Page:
Hunting Big Game Hunting Elk Hunting

The Perfect Wyoming Elk Hunt

Sometimes a hunt for the herd bull works out exactly as planned
Alex Robinson Avatar

I was certain the bull wasn’t going to show. It was the very first morning of the Wyoming rifle season and we were only a few hours into the hunt. My guide Dennis Cease (Rough Country Outfitters) had spotted a group of elk only moments after we pulled off the highway and crossed the cattle gate into the ranch. We spent the next few hours hiking to get above the herd, which we expected to be run by a large bull, but by the time we were settled into shooting position with the elk somewhere in the timber below us, the big bull still hadn’t appeared.

This seemed appropriate. Just when you are certain you have the elk figured out, they do the opposite of what you expect.

But Cease, a retired undercover agent who was accustomed to waiting for his prey to make a false step, wanted to stay put. The hope was that the bull would eventually push his harem out of the timber, up the ridge, and into rifle range. All morning the bull had bugled from the timber while we circled around the herd. Through binoculars we could see smaller bulls and cows, but we could never spot the bugler. Now he had gone quiet.

We were perched at the top of the ridge in a boulder outcropping with 30 mph winds gnawing away at us. The view from our hide was spectacular. The mountain rolled away from us into snow-white aspens and then down to a huge sage flat. This was cattle ranching country, not the high-altitude backcountry that you must fight all day in order to glass elk below you. We were only a few miles from the pickup but the hike had been just steep enough to remind us that we were, in fact, elk hunting.

wyoming elk hunt
Hiking to get above the elk on opening morning. John Whipple, Silverline Films

For the morning I was joined by videographer John Whipple and Jed Larkin of Under Armour. We all glassed through our binoculars and camera lenses hoping to catch a glimpse of antler in the quakies below. Cease insisted it was only a matter of time.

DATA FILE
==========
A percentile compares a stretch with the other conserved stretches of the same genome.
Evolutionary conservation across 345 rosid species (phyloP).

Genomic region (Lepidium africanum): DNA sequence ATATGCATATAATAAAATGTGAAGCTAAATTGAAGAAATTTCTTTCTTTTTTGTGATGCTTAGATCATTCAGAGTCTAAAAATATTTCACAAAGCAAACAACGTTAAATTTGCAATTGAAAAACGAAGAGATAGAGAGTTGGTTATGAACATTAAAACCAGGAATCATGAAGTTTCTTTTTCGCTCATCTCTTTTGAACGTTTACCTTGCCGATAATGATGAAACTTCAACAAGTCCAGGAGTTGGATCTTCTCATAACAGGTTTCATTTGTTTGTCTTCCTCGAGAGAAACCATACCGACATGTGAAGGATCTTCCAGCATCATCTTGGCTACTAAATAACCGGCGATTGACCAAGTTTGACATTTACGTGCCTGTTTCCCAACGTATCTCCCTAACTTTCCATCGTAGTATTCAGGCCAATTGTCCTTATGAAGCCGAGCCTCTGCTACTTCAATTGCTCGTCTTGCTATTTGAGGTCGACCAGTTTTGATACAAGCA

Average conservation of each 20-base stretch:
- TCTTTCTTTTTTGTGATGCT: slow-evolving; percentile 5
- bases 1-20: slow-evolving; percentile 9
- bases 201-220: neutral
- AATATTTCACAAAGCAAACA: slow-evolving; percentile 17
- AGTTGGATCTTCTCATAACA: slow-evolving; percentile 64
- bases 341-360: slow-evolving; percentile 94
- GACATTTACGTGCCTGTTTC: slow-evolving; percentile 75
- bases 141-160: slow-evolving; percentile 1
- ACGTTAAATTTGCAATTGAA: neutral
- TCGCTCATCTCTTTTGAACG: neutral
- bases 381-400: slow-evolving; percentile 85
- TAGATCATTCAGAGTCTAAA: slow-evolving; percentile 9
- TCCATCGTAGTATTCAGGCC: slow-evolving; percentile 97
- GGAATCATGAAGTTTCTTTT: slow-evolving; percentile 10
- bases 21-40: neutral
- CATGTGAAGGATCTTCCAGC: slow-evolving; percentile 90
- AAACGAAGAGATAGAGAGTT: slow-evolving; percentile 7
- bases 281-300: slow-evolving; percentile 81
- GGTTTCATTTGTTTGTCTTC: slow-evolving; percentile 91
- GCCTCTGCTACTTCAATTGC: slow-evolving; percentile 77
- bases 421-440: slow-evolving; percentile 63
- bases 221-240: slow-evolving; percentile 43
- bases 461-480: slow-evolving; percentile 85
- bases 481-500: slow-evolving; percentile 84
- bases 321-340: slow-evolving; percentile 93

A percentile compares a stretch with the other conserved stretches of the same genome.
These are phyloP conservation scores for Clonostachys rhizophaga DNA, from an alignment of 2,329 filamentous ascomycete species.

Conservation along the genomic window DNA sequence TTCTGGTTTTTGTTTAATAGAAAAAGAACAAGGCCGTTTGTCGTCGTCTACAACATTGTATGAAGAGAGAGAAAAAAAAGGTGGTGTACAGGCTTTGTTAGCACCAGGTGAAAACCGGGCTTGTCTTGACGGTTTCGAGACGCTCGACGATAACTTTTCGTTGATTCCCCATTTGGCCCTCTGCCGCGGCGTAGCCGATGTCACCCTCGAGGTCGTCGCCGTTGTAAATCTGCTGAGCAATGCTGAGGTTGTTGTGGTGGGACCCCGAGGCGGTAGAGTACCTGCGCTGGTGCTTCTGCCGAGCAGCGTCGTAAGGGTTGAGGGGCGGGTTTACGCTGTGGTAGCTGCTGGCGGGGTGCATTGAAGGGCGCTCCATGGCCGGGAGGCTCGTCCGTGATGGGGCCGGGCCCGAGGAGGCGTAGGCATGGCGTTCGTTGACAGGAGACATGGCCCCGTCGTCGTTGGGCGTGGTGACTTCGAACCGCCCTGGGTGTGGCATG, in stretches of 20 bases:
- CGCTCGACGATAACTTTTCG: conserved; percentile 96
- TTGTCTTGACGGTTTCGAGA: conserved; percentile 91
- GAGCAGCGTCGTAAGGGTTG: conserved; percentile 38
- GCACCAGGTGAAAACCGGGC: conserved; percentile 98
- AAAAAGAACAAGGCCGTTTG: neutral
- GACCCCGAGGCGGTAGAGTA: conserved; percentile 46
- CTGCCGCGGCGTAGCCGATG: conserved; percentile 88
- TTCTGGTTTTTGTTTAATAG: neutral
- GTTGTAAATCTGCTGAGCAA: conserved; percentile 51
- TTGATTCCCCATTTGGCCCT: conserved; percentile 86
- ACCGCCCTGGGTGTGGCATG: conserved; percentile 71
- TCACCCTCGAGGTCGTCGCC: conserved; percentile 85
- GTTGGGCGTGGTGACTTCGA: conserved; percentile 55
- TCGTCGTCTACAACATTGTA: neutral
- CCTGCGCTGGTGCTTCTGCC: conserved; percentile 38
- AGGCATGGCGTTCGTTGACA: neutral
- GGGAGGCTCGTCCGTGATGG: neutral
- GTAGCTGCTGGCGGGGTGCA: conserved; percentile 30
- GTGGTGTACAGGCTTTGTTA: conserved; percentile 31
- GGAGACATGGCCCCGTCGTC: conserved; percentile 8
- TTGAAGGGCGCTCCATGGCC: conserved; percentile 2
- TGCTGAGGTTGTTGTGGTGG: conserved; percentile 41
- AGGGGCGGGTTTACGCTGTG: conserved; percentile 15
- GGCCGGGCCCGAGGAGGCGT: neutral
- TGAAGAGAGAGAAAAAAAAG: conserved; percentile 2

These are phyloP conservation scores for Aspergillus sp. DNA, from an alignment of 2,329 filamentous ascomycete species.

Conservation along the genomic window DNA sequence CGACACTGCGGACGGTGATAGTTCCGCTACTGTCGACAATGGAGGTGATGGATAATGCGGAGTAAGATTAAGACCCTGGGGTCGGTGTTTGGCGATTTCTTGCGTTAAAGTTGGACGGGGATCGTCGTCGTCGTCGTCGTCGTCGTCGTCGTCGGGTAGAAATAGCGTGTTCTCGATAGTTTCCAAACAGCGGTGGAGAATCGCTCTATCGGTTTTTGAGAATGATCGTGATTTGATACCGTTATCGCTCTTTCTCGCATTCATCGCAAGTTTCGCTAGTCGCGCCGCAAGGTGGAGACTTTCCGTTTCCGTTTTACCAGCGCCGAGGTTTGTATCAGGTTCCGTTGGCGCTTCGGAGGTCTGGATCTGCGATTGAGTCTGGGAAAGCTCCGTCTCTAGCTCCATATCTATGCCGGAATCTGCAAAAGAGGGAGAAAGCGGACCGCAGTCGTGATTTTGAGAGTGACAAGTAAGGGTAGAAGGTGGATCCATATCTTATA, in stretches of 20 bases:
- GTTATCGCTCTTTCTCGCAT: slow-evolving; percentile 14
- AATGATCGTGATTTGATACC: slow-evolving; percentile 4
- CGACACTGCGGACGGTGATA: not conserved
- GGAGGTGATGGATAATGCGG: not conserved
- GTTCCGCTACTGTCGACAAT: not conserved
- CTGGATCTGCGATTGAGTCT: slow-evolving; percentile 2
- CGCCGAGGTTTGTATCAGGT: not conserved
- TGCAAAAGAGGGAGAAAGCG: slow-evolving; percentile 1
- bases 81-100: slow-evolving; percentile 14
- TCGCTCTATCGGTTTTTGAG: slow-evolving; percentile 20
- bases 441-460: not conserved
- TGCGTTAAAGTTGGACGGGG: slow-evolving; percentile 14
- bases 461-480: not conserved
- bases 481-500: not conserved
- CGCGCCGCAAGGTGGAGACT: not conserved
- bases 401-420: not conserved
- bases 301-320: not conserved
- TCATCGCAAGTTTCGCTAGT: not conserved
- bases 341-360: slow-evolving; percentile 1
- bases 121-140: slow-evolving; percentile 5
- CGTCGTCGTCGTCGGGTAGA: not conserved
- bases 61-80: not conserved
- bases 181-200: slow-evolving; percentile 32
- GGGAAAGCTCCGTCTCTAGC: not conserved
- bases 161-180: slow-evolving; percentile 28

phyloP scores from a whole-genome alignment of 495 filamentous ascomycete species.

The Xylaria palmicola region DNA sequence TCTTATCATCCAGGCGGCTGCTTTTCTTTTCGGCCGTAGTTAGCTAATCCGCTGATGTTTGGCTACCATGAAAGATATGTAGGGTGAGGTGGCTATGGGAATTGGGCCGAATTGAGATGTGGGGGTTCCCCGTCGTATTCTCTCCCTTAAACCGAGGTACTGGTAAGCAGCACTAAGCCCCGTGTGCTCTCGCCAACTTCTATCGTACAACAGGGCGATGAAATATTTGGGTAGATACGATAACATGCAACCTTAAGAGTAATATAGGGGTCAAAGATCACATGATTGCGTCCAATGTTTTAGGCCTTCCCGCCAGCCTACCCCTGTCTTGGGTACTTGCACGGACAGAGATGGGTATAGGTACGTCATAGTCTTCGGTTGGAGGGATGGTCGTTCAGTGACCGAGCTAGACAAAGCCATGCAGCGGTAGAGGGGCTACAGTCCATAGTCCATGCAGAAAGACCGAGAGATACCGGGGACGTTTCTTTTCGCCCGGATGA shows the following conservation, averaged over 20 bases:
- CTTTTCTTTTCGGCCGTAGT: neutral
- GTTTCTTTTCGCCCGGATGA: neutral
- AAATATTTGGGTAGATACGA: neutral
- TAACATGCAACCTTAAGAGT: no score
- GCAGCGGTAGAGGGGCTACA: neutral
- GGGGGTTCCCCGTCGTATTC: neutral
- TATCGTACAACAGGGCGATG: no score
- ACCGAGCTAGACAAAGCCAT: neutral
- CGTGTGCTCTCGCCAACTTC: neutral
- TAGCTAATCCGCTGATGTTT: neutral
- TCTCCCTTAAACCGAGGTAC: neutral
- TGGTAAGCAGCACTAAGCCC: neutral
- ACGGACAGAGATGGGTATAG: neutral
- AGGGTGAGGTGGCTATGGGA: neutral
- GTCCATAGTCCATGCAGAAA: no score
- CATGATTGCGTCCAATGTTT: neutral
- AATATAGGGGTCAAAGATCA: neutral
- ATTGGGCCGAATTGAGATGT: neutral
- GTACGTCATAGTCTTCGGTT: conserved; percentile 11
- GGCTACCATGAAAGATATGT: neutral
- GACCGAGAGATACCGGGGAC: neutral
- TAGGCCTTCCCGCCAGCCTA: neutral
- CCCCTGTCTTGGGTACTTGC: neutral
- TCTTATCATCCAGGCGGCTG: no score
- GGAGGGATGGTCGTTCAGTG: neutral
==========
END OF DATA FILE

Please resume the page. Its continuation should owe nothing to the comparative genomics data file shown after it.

And sure enough, another bugle screamed up through the timber. The bull sounded closer. Soon cows started appearing below us. Then came two younger bulls feeding their way through the aspens. A few cows grazed in our direction closing the distance to only 50 yards. But the wind stayed true and blew straight in our faces. The elk never even looked up. Cease instructed us to stay tucked behind the rock face as more elk filtered into the open.

wyoming elk hunt
Cows feeding out into the open on the ridge below us. John Whipple, Silverline Films

Then Cease grabbed me by the shoulder and pointed to the left. “That’s the bull you want to shoot,” he said. The herd bull had slipped out of the timber and was standing broadside only a 130 yards away.

The bull was feeding calmly and I wanted to check to make sure the camera guy was on the right elk, but Cease had waited for long enough. “There he is, right there. Shoot that bull,” Cease whispered with rising urgency.

The first shot hit behind the shoulder and sent the bull trotting uphill, scattering cows around him. Soon the whole herd of 100-plus elk was pouring out of the timber and running over the ridge. Amid the chaos, we were able to spot the bull again and when the other elk cleared around him, a second shot dropped him in his tracks.

wyoming elk
The bull didn't go far, and we took time to snap photos while the other hunters in camp hiked their way up the ridge. John Whipple, Silverline Films

He was a solid 6×6 bull and the largest I’d ever killed. And, he was the biggest and oldest bull in the herd, which was just what we were after. Cease had us kneel around the elk while he said a quiet prayer of thanks for the hunt, the bull, and the companionship.

A couple other hunters from camp, Mike Schoby of Outdoor Sportsman Group and Adam Weatherby (of Weatherby), hiked up to meet us and help pack the animal out. I’ve been a part of some bad packing missions—long distances, late into the night, headlamps and spirits dwindling—and this was not one of them. We had the bull quartered and off the ridge in a just a couple enjoyable hours.

wyoming elk hunt
The rig: Weatherby Mark V in 6.5-300 Weatherby Magnum. This is Weatherby's super fast, super flat-shooting round. It sends a 127-grain Barnes LRX bullet out of the muzzle at 3,531 fps, according to Weatherby. The benefit of all this speed? We sighted our rifles to hit 2 inches high at 100 yards, which meant we were 3 inches high at 200, dead on at 300, and 7 inches low at 400. And even though we were shooting relatively light bullets for elk, the load had no problem killing bulls quickly and cleanly. There were no exit wounds on the bull I killed, but there was massive internal damage to the heart and lungs. The three bulls that were hit well died within sight. One hunter made bad shots hitting his bull twice through the guts and still found it dead the next morning less than 200 yards from the hit site. You can read more about the 6.5-300 WBY Mag. here. John Whipple, Silverline Films

The best part about tagging out early was that I got to join along for other hunts during the week. Each hour of hiking, glassing, and waiting was reminder of just how lucky I was on that first morning.

wyoming elk hunt
Glassing a sage flat at sunrise. John Whipple, Silverline Films